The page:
First Time, Long Time
nytheatre.com review by Martin Denton
January 27, 2010
Jeremy Stuart's First Time, Long Time is a modern-day campfire ghost story. But because nowadays we don't huddle together around fires in the dark, but rather instead sit alone with our cellphones and our laptops, the setting for this play is appropriately a talk radio show. Its host, Harland West, also sits alone, in his studio, articulately giving voice to his apocalyptic philosophy and taking calls from some very desperate souls. He listens, he counsels, and he teaches: his knowledge of catastrophe is broad and deep, but does he actually reach anyone: can he or anybody ever really help anybody else?
But I am perhaps delving deeper than I ought; this is a ghost story, not a spiritual meditation, and it is designed to scare us so that we might master the uncertainty in the elements around us. I don't want to give too much away, because Stuart has lots of alarming surprises in store for his audience. But I will say this: the description provided in the show's press release—"callers chime in from the brinks of disaster, natural and otherwise"—is exactly accurate; if you're upset by stories of earthquakes, explosions, floods, and so on, this is not the show for you.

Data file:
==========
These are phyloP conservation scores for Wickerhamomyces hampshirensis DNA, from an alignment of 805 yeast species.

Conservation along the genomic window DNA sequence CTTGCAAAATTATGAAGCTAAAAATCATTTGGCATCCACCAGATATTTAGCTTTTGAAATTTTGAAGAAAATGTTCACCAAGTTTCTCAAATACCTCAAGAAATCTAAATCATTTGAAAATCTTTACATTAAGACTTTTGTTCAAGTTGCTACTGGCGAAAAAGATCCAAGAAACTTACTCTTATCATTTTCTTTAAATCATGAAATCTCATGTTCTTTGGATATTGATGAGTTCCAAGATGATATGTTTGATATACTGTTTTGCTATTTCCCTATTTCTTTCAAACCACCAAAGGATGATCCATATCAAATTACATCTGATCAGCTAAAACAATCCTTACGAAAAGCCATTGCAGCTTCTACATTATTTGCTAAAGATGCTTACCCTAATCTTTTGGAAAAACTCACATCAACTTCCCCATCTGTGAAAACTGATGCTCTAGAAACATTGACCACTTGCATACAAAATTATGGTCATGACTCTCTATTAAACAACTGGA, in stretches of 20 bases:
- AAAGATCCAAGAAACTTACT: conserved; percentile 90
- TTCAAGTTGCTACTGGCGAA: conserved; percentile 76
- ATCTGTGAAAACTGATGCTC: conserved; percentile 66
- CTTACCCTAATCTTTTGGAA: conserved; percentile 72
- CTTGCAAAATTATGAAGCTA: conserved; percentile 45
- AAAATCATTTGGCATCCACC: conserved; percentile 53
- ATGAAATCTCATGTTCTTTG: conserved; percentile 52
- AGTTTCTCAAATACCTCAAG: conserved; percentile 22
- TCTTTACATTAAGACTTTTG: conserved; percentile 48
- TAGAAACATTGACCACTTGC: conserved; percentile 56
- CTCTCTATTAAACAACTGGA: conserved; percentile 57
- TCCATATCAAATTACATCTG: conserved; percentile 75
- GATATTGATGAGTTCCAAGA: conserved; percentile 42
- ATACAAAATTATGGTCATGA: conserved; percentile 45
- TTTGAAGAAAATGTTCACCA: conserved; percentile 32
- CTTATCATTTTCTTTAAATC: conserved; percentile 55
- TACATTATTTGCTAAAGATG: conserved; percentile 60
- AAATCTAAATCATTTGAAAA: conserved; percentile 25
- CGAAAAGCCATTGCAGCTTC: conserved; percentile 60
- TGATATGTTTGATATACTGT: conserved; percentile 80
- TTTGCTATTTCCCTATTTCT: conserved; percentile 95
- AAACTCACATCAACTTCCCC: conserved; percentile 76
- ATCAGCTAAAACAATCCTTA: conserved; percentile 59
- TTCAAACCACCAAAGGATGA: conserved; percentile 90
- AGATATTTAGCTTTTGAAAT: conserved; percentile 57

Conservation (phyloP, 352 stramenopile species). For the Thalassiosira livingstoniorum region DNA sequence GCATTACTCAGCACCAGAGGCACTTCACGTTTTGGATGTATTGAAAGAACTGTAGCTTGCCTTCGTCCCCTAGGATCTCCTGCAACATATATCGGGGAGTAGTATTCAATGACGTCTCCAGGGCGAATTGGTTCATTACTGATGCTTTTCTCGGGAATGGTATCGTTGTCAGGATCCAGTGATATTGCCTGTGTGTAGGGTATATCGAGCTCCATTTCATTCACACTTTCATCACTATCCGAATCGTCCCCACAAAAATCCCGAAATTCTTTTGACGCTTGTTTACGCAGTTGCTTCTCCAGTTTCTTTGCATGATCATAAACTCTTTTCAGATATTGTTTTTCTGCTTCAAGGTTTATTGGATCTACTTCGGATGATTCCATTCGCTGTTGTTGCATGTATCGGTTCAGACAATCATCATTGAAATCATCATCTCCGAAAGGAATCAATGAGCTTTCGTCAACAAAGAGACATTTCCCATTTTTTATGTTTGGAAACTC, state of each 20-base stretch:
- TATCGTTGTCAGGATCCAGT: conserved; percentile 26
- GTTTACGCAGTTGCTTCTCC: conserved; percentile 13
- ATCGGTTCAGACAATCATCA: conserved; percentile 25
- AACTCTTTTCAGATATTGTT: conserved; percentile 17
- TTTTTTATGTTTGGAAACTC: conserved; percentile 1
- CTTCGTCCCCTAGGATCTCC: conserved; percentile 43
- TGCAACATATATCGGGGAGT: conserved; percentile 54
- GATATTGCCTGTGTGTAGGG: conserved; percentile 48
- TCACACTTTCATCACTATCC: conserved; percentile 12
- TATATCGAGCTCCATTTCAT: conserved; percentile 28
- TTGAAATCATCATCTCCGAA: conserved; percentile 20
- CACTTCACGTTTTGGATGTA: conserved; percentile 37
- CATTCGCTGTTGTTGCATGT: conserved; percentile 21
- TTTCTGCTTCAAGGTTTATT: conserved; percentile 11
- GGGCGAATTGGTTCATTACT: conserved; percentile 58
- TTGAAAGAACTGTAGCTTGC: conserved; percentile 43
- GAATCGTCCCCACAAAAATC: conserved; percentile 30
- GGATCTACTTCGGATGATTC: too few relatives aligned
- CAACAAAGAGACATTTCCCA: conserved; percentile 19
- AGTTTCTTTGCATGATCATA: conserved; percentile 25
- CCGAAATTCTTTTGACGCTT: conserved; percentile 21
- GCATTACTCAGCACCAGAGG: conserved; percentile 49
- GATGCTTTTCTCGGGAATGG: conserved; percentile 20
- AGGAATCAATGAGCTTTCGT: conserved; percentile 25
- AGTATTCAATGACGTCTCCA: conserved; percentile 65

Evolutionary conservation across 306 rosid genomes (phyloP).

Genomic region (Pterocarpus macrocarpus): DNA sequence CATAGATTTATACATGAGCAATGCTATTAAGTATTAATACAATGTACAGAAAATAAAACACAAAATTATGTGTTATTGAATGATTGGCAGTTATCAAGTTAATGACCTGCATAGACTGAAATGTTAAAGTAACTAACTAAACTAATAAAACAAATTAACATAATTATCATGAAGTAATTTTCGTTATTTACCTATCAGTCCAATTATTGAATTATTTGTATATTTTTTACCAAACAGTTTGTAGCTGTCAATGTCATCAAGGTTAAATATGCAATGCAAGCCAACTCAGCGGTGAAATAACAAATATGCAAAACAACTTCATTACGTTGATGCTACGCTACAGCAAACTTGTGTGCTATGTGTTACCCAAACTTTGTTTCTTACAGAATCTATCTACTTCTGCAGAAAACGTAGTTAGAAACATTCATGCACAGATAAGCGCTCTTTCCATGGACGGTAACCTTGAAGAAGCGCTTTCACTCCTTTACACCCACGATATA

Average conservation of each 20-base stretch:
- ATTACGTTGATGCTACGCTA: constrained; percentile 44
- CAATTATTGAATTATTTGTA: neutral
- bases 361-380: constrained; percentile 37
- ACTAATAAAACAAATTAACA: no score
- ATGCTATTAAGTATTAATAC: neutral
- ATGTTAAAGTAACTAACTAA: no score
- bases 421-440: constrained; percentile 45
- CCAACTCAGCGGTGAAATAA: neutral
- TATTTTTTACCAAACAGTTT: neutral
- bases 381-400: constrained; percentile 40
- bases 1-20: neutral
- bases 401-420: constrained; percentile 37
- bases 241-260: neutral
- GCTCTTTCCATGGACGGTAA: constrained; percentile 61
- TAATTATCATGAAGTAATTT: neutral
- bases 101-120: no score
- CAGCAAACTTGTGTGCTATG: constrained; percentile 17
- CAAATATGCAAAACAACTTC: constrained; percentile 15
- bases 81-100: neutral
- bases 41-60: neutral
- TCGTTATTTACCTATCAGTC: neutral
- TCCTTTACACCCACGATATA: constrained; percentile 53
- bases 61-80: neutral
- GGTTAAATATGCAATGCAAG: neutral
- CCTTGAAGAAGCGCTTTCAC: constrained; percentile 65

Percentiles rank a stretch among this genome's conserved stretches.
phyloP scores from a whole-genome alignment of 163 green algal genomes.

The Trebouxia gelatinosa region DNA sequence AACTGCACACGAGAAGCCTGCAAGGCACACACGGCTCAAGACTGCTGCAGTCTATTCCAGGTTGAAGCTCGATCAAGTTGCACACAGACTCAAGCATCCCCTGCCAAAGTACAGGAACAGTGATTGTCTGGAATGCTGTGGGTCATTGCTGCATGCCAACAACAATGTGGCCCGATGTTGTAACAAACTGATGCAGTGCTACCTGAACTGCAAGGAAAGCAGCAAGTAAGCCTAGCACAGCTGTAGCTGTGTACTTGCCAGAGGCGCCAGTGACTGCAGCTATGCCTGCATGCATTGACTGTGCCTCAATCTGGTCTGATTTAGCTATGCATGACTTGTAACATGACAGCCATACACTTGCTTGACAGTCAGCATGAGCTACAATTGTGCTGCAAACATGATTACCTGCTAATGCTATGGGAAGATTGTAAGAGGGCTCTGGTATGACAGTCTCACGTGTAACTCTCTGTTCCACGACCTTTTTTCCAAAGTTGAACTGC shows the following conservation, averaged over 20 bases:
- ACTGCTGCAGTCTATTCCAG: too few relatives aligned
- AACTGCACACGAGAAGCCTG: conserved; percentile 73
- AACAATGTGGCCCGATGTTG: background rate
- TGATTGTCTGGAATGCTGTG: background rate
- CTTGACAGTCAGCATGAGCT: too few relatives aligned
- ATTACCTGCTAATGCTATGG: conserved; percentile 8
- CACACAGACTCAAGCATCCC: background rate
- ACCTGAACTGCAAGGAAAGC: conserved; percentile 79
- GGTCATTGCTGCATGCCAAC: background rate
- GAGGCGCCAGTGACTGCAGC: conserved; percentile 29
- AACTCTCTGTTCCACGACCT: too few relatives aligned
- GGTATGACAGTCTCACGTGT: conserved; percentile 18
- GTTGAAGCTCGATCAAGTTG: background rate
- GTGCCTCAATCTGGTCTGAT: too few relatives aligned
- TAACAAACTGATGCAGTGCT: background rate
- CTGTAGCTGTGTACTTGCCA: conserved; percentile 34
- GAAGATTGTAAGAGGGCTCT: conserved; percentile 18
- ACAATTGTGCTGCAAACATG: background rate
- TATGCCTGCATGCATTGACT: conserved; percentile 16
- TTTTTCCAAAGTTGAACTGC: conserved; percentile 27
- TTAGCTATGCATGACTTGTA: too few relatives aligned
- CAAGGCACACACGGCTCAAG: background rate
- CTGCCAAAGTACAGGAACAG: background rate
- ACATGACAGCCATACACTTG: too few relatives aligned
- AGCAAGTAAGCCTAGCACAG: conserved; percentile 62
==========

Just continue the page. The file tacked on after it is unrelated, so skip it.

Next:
Stuart's writing is rich and vivid, and thus the piece is highly effective at what it sets out to accomplish. His portrayal of West is compelling, a portrait of cool detachment. Expert voice work by Amanda Byron and Robert Sherrane, as all of the offstage callers, fills out the play masterfully.
The world of First Time, Long Time is a strange alternative/heightened reality, which provides an odd security blanket as we watch—we know that what's being described isn't really taking place. But the words get under our skin nonetheless; perhaps more than anything else, this play reminds us of the power of storytelling to provoke, engage, and jolt.
There is one other takeaway here, a significant one: Stuart's message is unabashedly green, constantly reminding us of the myriad ways that humanity has done and continues to do damage to the precious world we've been given. You don't have to go to StageLeft Studio to see First Time, Long Time to scare yourself to death; you can read any website on the internet any day of the week for that. But maybe this show can push our consciousnesses into a productive direction, because there's still time to fix the mess we've made.